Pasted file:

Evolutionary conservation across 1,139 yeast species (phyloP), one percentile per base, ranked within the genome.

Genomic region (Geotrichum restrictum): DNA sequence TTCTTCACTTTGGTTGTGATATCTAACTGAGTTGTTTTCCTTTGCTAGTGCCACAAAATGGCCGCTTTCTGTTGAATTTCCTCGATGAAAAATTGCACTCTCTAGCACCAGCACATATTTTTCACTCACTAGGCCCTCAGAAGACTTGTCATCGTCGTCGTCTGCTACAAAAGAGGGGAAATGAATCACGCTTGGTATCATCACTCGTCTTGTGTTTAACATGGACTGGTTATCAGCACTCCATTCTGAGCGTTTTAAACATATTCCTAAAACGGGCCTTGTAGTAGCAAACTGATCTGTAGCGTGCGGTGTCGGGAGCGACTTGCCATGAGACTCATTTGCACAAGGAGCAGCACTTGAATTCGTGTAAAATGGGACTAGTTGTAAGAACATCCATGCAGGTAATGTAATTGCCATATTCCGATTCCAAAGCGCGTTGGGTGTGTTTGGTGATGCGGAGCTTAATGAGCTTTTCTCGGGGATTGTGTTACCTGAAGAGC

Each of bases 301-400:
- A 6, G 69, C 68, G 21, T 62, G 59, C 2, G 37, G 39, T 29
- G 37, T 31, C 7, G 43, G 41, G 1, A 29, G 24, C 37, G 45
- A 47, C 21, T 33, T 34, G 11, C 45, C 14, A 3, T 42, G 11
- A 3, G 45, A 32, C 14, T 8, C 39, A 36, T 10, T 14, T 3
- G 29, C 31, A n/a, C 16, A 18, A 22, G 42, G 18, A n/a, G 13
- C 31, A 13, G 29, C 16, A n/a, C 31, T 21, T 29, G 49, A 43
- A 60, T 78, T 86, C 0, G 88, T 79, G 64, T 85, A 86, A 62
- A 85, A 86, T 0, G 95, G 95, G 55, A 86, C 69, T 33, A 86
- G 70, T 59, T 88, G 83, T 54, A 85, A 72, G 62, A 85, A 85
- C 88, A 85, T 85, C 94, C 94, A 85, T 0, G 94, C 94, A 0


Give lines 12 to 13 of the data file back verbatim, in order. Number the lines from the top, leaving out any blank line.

- G 70, T 59, T 88, G 83, T 54, A 85, A 72, G 62, A 85, A 85
- C 88, A 85, T 85, C 94, C 94, A 85, T 0, G 94, C 94, A 0